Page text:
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By Gabriel Perna for healthcare-informatics.com
Last December, the Department of Health and Human Services’ (HHS) Office of the Inspector General (OIG) painted an ugly picture of fraudulent use of electronic health records (EHRs) by hospitals and healthcare provider settings.
HHS OIG said that a good chunk of provider organizations they studied were not protecting patient data from potential misuse of data. Only 44 percent of hospitals surveyed had audit logs in their EHR and only one-quarter had policies regarding cutting-and-pasting content within the EHR. Only nine percent of respondents allowed patients to comment in the EHR to help verify data.
A year before that report, former HHS Secretary Kathleen Sebelius and U.S. Attorney General Eric Holder had put provider-based organizations on notice that the government was going to prevent EHR-related healthcare fraud activities like upcoding, the act of billing for a higher level of care than was delivered or care that wasn’t performed at all. In the past, the Office of the National Coordinator (ONC) and the Centers for Medicare and Medicaid Services (CMS) have held listening sessions on upcoding.
With all of this, upcoding must be an industrywide blight, correct? That was what Julia Adler-Milstein, Ph.D., University of Michigan School of Public Health assistant professor of information and Ashish K. Jha, M.D., Harvard professor of public health wanted to know. The researchers decided to analyze longitudinal data to determine whether or not hospitals that had adopted an EHR had a great increase of patients’ conditions and payments from Medicare, compared to those who hadn’t adopted an EHR. If they had, upcoding would be a likely perpetrator.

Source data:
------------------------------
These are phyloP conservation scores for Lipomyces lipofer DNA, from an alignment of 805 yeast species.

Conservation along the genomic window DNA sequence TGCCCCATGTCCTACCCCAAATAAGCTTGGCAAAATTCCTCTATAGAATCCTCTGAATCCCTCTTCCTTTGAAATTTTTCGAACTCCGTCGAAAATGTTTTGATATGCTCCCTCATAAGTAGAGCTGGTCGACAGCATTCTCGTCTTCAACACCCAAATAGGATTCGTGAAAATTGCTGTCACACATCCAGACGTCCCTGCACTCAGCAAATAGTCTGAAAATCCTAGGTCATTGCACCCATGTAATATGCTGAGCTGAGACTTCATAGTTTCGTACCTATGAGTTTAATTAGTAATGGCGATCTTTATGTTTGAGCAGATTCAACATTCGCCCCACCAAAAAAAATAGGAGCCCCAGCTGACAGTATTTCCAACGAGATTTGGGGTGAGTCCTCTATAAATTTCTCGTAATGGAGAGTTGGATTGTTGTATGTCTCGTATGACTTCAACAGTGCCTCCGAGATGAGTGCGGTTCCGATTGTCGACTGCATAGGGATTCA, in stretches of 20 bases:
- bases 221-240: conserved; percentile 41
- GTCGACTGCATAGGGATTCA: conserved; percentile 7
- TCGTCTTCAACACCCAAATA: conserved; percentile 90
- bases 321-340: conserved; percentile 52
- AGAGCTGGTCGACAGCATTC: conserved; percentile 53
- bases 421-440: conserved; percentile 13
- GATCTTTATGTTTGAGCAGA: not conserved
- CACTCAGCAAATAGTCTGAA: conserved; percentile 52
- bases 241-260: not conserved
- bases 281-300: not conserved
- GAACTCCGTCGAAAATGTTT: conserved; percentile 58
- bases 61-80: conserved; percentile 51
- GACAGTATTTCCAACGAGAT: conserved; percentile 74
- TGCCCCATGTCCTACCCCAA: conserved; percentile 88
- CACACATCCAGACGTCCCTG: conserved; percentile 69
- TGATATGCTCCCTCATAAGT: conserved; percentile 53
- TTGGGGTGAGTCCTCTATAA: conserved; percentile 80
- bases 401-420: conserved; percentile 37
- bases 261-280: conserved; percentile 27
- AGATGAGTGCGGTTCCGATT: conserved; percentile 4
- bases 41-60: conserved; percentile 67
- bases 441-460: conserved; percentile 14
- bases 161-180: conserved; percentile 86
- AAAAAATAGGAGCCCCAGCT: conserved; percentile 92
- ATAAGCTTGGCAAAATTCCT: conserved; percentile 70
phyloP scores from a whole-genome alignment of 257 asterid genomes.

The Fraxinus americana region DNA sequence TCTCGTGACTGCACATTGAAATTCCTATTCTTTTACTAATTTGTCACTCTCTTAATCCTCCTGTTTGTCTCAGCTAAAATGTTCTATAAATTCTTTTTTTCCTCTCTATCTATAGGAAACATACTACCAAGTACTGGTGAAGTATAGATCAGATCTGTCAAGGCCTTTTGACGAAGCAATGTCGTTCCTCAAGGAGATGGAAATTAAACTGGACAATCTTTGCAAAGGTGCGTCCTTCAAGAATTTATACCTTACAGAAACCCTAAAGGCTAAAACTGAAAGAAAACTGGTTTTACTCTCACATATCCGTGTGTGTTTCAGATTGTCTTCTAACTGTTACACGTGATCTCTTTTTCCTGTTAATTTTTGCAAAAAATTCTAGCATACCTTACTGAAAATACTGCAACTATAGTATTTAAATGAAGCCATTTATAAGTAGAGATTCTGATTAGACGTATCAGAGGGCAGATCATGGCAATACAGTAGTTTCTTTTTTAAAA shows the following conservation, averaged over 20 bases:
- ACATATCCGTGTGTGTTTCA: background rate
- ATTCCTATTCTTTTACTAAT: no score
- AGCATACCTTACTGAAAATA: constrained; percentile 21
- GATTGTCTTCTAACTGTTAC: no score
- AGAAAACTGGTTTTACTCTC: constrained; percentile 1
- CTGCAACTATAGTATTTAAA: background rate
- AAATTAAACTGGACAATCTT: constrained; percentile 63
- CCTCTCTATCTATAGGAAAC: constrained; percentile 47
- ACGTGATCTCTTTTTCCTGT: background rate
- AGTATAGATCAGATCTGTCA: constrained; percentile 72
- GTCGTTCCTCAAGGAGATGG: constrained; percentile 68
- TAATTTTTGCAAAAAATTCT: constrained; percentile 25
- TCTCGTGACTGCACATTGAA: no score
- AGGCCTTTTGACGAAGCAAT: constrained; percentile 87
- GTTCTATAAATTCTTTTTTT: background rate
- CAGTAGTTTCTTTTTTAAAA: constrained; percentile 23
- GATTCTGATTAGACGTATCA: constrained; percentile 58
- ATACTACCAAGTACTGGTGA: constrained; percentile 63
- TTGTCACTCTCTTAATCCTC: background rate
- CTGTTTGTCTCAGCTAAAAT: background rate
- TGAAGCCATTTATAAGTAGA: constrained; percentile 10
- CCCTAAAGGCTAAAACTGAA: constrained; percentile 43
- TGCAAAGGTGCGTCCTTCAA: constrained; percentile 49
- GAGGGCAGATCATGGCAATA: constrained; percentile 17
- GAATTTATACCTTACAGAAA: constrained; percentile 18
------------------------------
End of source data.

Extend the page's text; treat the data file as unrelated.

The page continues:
Their findings, published in a recent issue of Health Affairs, paint an altogether different kind of reality. Recently, Dr. Adler-Milstein spoke with Healthcare Informatics‘ Senior Editor, Gabriel Perna on the results of the study, whether or not EHR-related fraud is a serious problem, and if regulatory policy should focus on this issue. Below are excerpts from the interview.
Explain for our readers, those who don’t know, what upcoding is? Theoretically, how could a hospital upcode with an EHR?
Traditionally, when people say upcoding, what they mean is billing for care that wasn’t performed. So [a provider] would say we performed this whole array of tests and half of it wasn’t done. Another way of upcoding is upcoding severity of patients. Saying a patient was sicker than they really were, which results in higher reimbursement. It’s documenting or billing for care that doesn’t reflect reality.
In EHRs, there are order sets or boxes that could be clicked that could order an array of different tests or features. The electronic systems make it easier to order everything at once that may or may not happen. Another way EHRs could contribute is by copying and pasting notes. When you’re going through and billing care, you may see the same things and conclude that this patient was sicker and more was done for them.
Why made you want to do research on upcoding?
It really had to do with the fact that policymakers in Washington were ramping up efforts to track down and prosecute places that were using their EHRs to bill fraudulently. It looked like there were going to be significant resources devoted to the problem. My colleague [Dr. Jha] and I said the evidence that this is a problem isn’t really clear. We thought it was a perfect opportunity to do a study to see how widespread it is before federal dollars are spent trying to solve it.
How did you examine whether or not hospitals were using EHRs to upcode?